Are osteoporotic vertebral fractures or forward head posture associated with performance-based measures of balance and mobility?

Christina Ziebart, Jenna C. Gibbs, Caitlin McArthur, Alexandra Papaioannou, Nicole Mittmann, Judi Laprade, Sandra Kim, Aliya Khan, David L. Kendler, John D. Wark, Lehana Thabane, Samuel C. Scherer, Sadhana Prasad, Keith D. Hill, Angela M. Cheung, Robert R. Bleakney, Maureen C. Ashe, Jonathan D. Adachi, Lora M. Giangregorio

Research output: Contribution to journalArticleResearchpeer-review

Abstract

Summary: The main objective of this study was to explore whether vertebral fracture characteristics or posture is independently associated with physical performance. Posture was significantly associated with physical performance but fracture characteristics were not, suggesting posture should be the focus of physical performance variance. Purpose: The main objective of this study was to explore whether vertebral fracture characteristics (number, severity, location) or occiput-to-wall distance (OWD) is independently associated with physical performance. Methods: This was a secondary data analysis using baseline data from a randomized controlled trial, of community-dwelling women aged 65 years and older with a suspected vertebral fragility fracture. Lateral thoracic and lumbar spine radiographs were used to determine the number, location, and severity of fracture. The dependent variables were timed up and go (TUG), five times sit-to-stand, four-meter walk, and step test. The independent variables were number, severity, location of fracture, and OWD. Pain during movement and age were covariates. Multivariable regression analyses determined the association between each of the dependent and independent variables. Results: Participants’ (n = 158) mean (standard deviation [SD]) age was 75.9 (6.5) years. They had a mean (SD) BMI, OWD, and number of fractures of 26.7 (5.3) kg/m2, 5.7 (4.6) cm, and 2.2 (1.8), respectively. OWD was independently associated with TUG (estimated coefficient [B] = 0.29, 95% confidence interval [CI] = 0.16, 0.42), five times sit-to-stand (B = 0.33, 95% CI = 0.12, 0.55), four-meter walk (B = 0.09, 95% CI = 0.05, 0.13), and step test (B = − 0.36, 95% CI = − 0.50, − 0.23) in the unadjusted model. OWD was independently associated with TUG (B = 0.25, 95% CI = 0.12, 0.38), five times sit-to-stand (B = 0.29, 95% CI = 0.07, 0.50), four-meter walk (B = 0.08, 95% CI = 0.03, 0.12), and step test (B = − 0.22, 95% CI = − 0.47, − 0.19) in the adjusted model. Conclusion: OWD was significantly associated with physical performance but fracture characteristics were not. These analyses were exploratory and require replication in future studies.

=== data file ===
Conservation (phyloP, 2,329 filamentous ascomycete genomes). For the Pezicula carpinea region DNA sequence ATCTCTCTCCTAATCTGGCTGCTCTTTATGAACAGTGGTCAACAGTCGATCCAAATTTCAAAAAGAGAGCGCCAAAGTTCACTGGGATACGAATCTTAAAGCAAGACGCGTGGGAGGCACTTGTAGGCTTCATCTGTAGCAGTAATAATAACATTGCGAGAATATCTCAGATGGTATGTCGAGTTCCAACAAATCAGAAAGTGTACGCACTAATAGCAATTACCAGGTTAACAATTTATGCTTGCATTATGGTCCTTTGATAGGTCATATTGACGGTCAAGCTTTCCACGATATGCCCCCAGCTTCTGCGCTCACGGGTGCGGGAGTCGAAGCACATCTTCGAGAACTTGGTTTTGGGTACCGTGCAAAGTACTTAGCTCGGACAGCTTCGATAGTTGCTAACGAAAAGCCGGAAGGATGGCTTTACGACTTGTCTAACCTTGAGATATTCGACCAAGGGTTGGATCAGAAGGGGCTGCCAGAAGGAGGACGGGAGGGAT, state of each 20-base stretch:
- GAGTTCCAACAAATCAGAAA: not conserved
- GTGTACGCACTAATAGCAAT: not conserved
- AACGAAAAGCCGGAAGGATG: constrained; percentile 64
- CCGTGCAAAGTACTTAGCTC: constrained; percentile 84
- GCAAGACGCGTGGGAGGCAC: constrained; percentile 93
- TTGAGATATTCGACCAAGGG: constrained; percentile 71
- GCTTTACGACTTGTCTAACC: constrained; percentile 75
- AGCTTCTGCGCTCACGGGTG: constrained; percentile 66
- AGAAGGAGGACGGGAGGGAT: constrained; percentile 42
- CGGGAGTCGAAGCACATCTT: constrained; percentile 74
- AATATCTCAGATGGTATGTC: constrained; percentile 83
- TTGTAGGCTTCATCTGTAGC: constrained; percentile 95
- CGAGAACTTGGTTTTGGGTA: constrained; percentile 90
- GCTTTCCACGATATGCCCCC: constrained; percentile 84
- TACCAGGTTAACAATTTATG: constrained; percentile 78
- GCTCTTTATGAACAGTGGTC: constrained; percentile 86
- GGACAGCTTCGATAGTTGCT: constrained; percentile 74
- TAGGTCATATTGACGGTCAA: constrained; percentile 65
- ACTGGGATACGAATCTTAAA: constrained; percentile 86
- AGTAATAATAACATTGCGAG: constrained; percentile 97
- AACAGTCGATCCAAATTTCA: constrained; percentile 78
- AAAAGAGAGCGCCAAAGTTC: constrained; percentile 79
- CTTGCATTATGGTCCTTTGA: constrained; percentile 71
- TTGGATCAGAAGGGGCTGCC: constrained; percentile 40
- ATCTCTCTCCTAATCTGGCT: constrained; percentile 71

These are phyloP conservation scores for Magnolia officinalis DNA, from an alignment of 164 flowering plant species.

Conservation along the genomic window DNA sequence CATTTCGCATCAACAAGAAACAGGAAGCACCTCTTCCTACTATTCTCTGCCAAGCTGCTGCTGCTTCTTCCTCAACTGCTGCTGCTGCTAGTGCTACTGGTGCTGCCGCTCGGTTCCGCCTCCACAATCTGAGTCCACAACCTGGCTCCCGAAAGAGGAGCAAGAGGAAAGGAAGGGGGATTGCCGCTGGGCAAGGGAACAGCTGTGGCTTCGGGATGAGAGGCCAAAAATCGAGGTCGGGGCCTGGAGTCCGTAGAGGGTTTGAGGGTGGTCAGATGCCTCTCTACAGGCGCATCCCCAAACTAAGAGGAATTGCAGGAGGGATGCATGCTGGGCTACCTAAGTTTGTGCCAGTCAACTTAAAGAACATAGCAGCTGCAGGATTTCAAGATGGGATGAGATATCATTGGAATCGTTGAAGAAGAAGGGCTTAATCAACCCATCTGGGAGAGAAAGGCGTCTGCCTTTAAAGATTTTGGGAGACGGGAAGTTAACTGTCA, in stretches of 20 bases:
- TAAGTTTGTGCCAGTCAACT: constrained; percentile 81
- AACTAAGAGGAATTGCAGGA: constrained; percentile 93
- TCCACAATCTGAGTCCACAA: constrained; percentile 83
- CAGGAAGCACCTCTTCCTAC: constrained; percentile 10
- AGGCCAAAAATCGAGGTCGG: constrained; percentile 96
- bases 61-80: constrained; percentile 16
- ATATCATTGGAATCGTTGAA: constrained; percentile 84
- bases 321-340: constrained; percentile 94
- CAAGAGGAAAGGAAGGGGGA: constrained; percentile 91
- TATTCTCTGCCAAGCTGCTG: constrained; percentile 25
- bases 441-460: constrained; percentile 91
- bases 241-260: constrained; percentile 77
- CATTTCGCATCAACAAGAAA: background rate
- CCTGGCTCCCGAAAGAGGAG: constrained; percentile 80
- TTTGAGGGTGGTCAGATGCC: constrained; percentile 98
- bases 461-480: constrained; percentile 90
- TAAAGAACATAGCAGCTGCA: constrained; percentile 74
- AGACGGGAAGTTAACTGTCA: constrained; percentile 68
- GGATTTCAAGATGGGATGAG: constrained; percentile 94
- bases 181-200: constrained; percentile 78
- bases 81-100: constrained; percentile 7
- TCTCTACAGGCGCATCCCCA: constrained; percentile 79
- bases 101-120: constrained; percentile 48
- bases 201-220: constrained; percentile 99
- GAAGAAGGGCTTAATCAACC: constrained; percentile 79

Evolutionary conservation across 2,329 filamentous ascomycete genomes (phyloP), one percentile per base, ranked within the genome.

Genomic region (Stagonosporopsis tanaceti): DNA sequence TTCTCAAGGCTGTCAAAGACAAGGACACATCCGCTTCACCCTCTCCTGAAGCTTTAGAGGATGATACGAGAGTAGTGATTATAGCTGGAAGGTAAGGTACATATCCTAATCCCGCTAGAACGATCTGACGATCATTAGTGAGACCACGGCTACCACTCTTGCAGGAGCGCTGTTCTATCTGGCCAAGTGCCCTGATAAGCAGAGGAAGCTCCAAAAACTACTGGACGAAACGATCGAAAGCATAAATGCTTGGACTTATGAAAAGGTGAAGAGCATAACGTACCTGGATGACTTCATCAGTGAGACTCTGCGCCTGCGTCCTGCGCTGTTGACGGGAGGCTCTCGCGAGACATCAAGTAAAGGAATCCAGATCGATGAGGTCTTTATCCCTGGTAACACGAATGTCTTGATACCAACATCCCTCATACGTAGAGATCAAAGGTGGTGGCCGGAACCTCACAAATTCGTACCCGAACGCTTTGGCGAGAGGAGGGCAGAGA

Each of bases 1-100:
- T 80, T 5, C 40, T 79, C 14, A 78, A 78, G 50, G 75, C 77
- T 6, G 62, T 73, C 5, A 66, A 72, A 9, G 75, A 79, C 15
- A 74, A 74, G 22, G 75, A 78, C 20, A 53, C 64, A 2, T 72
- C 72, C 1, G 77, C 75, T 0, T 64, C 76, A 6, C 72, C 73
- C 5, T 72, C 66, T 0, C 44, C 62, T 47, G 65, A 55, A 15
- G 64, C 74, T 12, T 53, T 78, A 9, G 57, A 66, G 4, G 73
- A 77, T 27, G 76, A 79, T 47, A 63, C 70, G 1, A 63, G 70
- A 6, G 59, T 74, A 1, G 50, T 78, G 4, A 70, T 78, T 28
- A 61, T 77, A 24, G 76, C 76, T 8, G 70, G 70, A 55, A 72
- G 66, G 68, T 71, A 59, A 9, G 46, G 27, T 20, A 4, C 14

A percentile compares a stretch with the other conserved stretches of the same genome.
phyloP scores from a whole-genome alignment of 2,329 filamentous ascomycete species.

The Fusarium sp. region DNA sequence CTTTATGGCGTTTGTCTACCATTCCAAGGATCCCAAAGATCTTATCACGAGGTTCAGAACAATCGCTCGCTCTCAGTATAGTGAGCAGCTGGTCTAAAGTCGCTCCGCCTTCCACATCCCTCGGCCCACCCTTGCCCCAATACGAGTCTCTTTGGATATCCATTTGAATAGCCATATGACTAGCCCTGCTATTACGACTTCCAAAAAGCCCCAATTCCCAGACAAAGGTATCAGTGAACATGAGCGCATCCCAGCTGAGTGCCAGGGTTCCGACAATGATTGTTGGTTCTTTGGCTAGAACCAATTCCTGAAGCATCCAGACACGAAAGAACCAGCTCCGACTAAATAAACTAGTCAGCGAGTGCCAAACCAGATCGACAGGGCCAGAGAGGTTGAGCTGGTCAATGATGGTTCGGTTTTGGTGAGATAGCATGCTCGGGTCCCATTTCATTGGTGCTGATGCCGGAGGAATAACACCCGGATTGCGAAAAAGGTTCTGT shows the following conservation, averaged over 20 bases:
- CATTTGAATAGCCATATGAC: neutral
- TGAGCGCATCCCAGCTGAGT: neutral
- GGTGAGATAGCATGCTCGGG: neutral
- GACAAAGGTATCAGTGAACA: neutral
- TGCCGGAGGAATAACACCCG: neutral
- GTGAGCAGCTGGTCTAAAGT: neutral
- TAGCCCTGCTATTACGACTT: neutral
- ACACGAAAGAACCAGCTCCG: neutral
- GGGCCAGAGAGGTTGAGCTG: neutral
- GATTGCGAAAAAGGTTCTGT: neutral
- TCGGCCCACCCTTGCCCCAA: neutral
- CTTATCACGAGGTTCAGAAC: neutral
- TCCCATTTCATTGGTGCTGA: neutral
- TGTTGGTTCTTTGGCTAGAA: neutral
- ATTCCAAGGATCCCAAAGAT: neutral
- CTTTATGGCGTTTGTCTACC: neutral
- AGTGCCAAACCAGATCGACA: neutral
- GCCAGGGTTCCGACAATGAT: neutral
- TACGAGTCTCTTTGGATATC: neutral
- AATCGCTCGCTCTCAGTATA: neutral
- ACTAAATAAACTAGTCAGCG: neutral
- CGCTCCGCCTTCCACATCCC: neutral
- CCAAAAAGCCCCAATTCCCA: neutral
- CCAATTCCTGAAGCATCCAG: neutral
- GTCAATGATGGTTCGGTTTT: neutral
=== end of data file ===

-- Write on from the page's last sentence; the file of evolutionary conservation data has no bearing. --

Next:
Original languageEnglish
Article number67
Number of pages10
JournalArchives of Osteoporosis
Volume14
Issue number1
DOIs
Publication statusPublished - 26 Jun 2019
Externally publishedYes

Keywords

  • Hyperkyphosis
  • Occiput-to-wall distance
  • Older adults
  • Osteoporosis
  • Physical performance
  • Vertebral fractures

Cite this

Ziebart, C., Gibbs, J. C., McArthur, C., Papaioannou, A., Mittmann, N., Laprade, J., ... Giangregorio, L. M. (2019). Are osteoporotic vertebral fractures or forward head posture associated with performance-based measures of balance and mobility? Archives of Osteoporosis, 14(1), [67]. https://doi.org/10.1007/s11657-019-0626-x
Ziebart, Christina ; Gibbs, Jenna C. ; McArthur, Caitlin ; Papaioannou, Alexandra ; Mittmann, Nicole ; Laprade, Judi ; Kim, Sandra ; Khan, Aliya ; Kendler, David L. ; Wark, John D. ; Thabane, Lehana ; Scherer, Samuel C. ; Prasad, Sadhana ; Hill, Keith D. ; Cheung, Angela M. ; Bleakney, Robert R. ; Ashe, Maureen C. ; Adachi, Jonathan D. ; Giangregorio, Lora M. / Are osteoporotic vertebral fractures or forward head posture associated with performance-based measures of balance and mobility?. In: Archives of Osteoporosis. 2019 ; Vol. 14, No. 1.
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title = "Are osteoporotic vertebral fractures or forward head posture associated with performance-based measures of balance and mobility?",